In his first address to world leaders in 2017 after taking the helm of the 193-member United Nations, Guterres cited “nuclear peril” as the leading global threat. Two years later, he was warning of the world splitting in two, with the United States and China creating rival internets, currency, trade, financial rules “and their own zero-sum geopolitical and military strategies.” He urged vigorous action “to avert the great fracture.”
Then came the COVID-19 pandemic in early 2020. The global response Guterres called for never happened; richer countries got vaccines and poorer ones were left waiting. At last year’s leaders’ gathering, his message was almost as dire as this week’s: “Our world is in peril and paralyzed,” Guterres said. “We are gridlocked in colossal global dysfunction.”
This year, his message to the presidents and prime ministers, monarchs and ministers gathered in the vast General Assembly hall was unambiguous and stark.
“We seem incapable,” Guterres said, “of coming together to respond.”
The world’s future, and the UN’s
At the heart of Guterres’ many speeches this week is the very future of the United Nations, an institution formed immediately after World War II to bring nations together and save future generations from war. But in a 21st-century world that is far more interconnected and also more bitterly divided, can it remain relevant?
For Guterres, the answer is clear: It must.
The Cold War featured two superpowers — the capitalist United States and the communist Soviet Union. When it ended, there was a brief period of U.S.-dominated unipolarity after the breakup of the Soviet Union and its dissolution into a dominant Russia and smaller former republics. Now it is moving to a more chaotic “multipolar world” — and creating, Guterres says, new opportunities for different countries to lead.
But Guterres’ key argument is rooted in history. He says it teaches that a world with many power centers and small groups of nations can’t solve the challenges that affect all countries. That’s why strong global institutions are needed, he told leaders on Thursday, and “the United Nations is the only forum where this can happen.”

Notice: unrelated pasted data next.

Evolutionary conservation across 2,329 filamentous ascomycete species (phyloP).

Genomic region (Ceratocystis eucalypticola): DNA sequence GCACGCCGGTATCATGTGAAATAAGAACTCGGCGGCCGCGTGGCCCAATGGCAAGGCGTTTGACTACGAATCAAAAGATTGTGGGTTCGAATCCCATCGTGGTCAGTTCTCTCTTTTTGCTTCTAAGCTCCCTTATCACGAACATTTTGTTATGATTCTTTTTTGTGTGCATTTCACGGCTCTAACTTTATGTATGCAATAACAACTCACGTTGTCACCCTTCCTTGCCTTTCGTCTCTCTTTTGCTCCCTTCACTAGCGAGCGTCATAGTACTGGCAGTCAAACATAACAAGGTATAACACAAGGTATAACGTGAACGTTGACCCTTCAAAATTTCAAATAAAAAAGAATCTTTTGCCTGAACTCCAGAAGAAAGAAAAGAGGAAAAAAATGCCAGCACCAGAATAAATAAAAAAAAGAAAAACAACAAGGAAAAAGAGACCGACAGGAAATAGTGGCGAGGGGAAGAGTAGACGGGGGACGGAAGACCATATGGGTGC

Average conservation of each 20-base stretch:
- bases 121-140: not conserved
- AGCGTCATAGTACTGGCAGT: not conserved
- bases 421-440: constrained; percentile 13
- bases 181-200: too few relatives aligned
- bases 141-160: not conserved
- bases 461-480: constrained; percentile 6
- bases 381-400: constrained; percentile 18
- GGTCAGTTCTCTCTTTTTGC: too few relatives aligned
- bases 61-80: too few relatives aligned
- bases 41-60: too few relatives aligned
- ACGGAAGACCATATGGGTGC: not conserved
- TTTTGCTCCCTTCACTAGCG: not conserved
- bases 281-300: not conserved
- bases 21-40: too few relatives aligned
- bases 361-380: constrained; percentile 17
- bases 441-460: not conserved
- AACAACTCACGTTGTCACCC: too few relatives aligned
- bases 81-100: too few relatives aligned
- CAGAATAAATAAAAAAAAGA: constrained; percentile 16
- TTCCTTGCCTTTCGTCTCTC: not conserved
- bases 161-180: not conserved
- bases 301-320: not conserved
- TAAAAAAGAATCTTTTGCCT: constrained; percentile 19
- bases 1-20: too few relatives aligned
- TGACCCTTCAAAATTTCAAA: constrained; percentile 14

The big question, upon which Guterres is now laser-focused, is whether an institution born in 1945 — a time when the tools to address chaos and fragmentation were more rudimentary — can be retooled and updated to tackle today’s challenges.
“I have no illusions,” he said. “Reforms are a question of power. I know there are many competing interests and agendas. But the alternative to reform is not the status quo. The alternative to reform is further fragmentation. It’s reform or rupture.”
That is the conundrum sitting in the U.N. chief’s lap: Can 193 nations with competing agendas undertake major reforms?
To meet the challenge, Guterres has called on world leaders to attend a “Summit of the Future” at next September’s U.N. global gathering, and in the coming, year to negotiate a “Pact for the Future.” At a meeting Thursday to prepare, he told ministers that the pact “represents your pledge to use all the tools at your disposal at the global level to solve problems – before those problems overwhelm us.”
The secretary-general said he knows reaching agreement will be difficult. “But,” he said, “it is possible.”
A sense that things are ‘fundamentally broken’
Time, Guterres says, is against the United Nations and countries that support the return of united global action. Perhaps that is why his words grow more dire each year.